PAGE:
You, H.-L., Azuma, Y., Wang, T., Wang, Y.-M., and Z.-M. Dong. 2014. The first well-preserved coelophysoid theropod dinosaur from Asia. Zootaxa 3873:233–249.
Abstract - Previously reported coelophysoid material from Asia (excluding the Gondwanan territory of India) is limited to two specimens that comprise only limb fragments. This paper describes a new genus and species of coelophysoid, Panguraptor lufengensis, from the Lower Jurassic Lufeng Formation of Yunnan Province, China. The new taxon is represented by a well-preserved skeleton, including the skull and lower jaw, the presacral vertebral column and partial ribs, the right scapula, a partial forelimb, part of the pelvic girdle, and an almost complete hind limb. It is distinguished from other coelophysoid theropods by the unique combination of the following three character states: 1) diagonal (rostrodorsal-caudoventral) ridge on lateral surface of maxilla, within antorbital fossa, 2) elliptical, laterally facing fenestra caudodorsal to aforementioned diagonal ridge, and 3) hooked craniomedial corner of distal tarsal IV. Cladistic analysis recovers Panguraptor lufengensis deeply nested within Coelophysoidea as a member of Coelophysidae, and it is more closely related to Coelophysis than to “Syntarsus”. Panguraptor represents the first well-preserved coelophysoid theropod dinosaur from Asia, and provides fresh evidence supporting the hypothesis that terrestrial tetrapods tended to be distributed pan-continentally during the Early Jurassic.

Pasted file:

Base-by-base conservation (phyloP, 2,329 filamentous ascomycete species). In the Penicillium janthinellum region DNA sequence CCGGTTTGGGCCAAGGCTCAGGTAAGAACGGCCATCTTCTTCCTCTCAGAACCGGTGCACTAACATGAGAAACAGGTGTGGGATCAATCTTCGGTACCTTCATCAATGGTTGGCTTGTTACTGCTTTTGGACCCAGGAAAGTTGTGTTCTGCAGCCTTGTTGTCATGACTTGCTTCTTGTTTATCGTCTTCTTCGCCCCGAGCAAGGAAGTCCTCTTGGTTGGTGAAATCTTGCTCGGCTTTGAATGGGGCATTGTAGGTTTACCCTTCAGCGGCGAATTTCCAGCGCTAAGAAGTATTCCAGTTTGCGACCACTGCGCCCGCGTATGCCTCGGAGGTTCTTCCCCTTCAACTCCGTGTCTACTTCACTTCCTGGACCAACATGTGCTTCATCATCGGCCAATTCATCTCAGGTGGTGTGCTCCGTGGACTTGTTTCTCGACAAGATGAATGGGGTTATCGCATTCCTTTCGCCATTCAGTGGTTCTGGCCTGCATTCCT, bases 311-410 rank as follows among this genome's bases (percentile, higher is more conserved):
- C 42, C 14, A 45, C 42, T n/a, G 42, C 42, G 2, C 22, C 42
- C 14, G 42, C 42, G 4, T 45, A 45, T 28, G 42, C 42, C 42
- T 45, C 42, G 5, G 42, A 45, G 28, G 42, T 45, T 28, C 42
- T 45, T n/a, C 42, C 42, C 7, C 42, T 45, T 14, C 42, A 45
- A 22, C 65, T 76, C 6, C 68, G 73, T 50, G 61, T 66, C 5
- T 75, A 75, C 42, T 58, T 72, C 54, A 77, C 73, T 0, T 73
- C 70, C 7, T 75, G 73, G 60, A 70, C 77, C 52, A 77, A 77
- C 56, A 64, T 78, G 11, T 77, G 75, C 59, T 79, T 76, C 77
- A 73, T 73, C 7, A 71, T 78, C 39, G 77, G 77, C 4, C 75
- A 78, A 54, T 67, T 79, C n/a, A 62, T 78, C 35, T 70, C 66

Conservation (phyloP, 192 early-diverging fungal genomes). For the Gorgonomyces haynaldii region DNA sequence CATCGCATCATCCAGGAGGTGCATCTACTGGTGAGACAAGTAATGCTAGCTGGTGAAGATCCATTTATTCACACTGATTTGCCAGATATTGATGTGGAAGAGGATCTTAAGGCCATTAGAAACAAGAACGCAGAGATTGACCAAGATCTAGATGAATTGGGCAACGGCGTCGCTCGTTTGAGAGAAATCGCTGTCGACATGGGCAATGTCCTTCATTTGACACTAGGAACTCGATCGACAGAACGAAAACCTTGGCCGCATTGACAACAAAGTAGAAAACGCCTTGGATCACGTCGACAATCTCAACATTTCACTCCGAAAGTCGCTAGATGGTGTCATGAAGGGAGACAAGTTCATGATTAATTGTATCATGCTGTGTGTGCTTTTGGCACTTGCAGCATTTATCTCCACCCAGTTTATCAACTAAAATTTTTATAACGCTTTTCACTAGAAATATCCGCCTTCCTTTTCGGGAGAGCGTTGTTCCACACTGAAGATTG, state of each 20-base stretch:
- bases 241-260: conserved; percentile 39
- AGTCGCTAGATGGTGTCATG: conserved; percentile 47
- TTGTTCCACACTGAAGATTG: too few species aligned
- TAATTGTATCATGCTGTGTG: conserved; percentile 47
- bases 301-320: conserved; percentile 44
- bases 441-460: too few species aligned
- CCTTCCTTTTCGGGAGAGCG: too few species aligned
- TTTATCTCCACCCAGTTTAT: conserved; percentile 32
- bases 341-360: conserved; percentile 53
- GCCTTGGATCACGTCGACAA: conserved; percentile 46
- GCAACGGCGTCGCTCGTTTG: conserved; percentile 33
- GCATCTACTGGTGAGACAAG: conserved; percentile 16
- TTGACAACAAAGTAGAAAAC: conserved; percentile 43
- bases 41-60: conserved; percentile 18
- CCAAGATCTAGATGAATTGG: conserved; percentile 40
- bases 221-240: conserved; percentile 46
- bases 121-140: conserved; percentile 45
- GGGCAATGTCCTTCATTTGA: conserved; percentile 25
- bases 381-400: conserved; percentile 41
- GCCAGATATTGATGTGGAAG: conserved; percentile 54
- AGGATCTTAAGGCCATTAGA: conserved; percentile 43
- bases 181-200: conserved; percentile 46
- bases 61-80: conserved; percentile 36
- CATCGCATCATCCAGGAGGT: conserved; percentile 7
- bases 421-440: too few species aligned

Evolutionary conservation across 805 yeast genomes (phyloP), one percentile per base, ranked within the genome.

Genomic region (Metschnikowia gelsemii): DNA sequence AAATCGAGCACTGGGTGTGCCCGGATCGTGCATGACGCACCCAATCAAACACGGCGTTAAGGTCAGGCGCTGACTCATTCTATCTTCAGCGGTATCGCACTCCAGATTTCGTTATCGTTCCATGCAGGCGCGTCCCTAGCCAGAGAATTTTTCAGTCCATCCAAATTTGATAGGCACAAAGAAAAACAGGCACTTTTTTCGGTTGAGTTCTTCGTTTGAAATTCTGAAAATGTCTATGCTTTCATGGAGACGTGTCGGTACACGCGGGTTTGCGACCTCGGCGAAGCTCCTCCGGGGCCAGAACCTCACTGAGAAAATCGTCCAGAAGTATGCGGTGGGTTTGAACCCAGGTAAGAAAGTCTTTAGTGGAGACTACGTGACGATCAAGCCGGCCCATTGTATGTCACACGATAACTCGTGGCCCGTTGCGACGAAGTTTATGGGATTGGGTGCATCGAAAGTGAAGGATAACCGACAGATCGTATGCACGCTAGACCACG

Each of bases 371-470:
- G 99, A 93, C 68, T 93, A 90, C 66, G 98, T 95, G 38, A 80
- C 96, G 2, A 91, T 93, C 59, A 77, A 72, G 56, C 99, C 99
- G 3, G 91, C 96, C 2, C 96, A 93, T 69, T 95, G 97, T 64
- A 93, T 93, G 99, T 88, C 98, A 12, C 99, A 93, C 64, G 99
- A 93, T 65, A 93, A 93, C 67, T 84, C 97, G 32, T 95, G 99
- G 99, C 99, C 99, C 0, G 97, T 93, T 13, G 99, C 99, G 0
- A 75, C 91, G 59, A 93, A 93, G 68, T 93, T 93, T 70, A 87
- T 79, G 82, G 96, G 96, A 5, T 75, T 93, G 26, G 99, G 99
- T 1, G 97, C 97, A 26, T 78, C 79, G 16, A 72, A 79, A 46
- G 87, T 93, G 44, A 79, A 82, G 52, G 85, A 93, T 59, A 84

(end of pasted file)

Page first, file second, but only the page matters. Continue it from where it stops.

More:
Does expression of the toxA operon depend on ToxT as well as ToxA?
1 day ago in RRResearch